Malaysia: Malaysian Ringgit woes cast shadow over cement industry


Updated Fri, 23 Oct 2015 11:04:00 GMT

The protracted slump of the Malaysian Ringgit against the US Dollar, which has plagued importers and harmed consumer sentiment with the threat of imported inflation, has also cast its shadow over the cement industry.

The Cement and Concrete Association of Malaysia (C&CA) Chairman Datuk Yeoh Soo Keng said that some items crucial to the cement industry, such as coal and gypsum, are purchased in US Dollars. "Coal and gypsum, which are important components of our industry, are imported in US Dollars. With the current weak Ringgit levels, this has an impact on the industry," said Yeoh Soo Keng, who is also the CEO of YTL Cement Bhd, a member of C&CA.

Lafarge's former president and CEO Bradley Mulroney said that the weak Ringgit had also impacted imports of clinker. "The import of clinkers has gone up by about 20% due to the impact of the weak Ringgit," he said.

Hume Industries Bhd Managing Director Quah Thain Khan said that cement players are working to mitigate the impact of the weak Ringgit by managing the usage of raw materials, such as coal, more efficiently. "We also negotiate for cheaper sources of coal," said Thain Khan, adding that the industry is also challenged by the increasing cost of foreign labour. "I think that the industry needs to place more emphasis on automation and be less labour-intensive by investing in precast concrete systems and industrialised building systems."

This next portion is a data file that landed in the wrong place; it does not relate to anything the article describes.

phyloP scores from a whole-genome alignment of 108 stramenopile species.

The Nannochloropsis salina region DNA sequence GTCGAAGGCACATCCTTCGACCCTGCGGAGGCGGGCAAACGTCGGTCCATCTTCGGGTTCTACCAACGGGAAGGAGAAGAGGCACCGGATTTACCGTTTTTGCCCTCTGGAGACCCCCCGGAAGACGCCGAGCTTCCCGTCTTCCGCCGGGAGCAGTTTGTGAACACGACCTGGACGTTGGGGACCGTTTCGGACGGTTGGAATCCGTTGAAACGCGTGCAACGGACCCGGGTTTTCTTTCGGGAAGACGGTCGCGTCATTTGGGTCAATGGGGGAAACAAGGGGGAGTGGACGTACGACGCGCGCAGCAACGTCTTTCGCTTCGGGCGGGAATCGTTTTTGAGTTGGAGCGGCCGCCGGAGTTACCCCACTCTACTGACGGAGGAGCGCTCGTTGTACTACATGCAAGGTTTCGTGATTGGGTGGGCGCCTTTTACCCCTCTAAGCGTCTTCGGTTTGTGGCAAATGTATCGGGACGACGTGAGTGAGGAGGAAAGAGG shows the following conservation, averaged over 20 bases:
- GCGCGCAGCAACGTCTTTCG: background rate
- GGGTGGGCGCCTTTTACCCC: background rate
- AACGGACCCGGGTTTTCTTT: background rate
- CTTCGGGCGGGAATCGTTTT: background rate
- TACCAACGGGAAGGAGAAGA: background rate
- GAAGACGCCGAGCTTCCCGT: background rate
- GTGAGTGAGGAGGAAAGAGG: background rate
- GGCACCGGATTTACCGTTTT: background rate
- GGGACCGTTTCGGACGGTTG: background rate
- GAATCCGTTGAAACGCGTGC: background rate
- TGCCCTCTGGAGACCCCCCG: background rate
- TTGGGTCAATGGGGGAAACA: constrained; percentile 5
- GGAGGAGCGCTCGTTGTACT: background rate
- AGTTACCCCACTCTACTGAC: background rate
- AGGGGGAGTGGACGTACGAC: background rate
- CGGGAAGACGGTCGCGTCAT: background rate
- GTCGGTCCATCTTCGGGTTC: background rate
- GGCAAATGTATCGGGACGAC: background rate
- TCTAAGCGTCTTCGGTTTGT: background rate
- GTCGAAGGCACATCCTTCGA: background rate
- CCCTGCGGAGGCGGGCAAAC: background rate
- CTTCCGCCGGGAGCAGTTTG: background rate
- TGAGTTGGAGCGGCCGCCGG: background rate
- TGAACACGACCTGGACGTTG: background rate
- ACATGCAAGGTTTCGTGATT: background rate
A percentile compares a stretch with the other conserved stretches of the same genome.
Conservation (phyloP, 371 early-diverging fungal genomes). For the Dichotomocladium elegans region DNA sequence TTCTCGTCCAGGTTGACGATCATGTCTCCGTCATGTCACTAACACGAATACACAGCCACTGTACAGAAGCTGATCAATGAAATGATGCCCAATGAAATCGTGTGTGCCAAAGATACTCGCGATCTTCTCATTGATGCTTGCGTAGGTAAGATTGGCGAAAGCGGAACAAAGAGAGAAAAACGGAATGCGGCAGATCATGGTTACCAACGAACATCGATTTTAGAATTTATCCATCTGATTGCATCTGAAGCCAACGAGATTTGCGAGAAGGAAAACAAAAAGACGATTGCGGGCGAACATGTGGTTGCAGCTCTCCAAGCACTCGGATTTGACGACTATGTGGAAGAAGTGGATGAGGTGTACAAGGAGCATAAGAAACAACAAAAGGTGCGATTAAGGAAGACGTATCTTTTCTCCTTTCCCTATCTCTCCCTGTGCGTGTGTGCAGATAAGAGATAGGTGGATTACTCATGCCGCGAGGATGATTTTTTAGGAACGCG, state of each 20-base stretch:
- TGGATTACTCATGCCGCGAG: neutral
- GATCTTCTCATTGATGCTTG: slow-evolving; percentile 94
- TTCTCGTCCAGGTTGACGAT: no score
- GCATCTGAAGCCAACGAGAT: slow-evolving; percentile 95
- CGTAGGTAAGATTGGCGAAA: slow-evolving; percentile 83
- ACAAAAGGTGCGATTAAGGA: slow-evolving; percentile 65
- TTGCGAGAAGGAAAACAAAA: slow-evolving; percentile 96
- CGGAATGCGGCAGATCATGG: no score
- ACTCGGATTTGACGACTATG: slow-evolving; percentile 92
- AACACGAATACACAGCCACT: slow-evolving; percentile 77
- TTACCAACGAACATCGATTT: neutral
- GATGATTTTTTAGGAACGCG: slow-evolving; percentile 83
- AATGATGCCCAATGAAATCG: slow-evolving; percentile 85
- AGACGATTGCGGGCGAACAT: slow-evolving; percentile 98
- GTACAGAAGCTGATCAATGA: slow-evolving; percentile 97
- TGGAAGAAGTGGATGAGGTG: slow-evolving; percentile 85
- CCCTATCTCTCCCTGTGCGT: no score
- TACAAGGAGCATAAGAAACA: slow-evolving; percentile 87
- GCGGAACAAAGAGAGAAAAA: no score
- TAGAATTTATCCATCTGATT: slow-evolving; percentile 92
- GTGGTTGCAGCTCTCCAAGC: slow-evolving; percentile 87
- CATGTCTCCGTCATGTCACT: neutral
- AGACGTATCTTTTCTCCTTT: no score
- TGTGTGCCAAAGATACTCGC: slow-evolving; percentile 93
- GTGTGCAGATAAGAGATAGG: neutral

International Trade and Industry Minister Datuk Seri Mustapa Mohamed said that the construction industry would see 'reasonable growth' in 2016, fuelled by infrastructure projects under the 11th Malaysia Plan, such as Mass Rapid Transit Line 2, Light Rail Transit Line 3 and the Sungai Besi-Ulu Kelang Elevated Expressway. "It will not be double-digit growth, but it will be reasonable growth. As for the slow-down in the property sector, the softening is more in the high-end housing segment; the affordable housing segment continues to be reasonably strong," said Mustapa.

Mustapa added that Malaysia's cement and concrete industry is an important economic pillar, contributing about 4% of the country's gross domestic product. "The industry has also contributed to Malaysia's export earnings, with exports to countries such as Australia, Sri Lanka, Indonesia and India, but, at the same time, Malaysia is still a net importer when it comes to clinker." From January to August 2015, Malaysia imported US$81.4m of clinker, compared with US$77.9m in the same period of 2014. "It is hoped that more integrated cement plants will be set up in Malaysia to produce our own clinker and reduce imports," said Mustapa.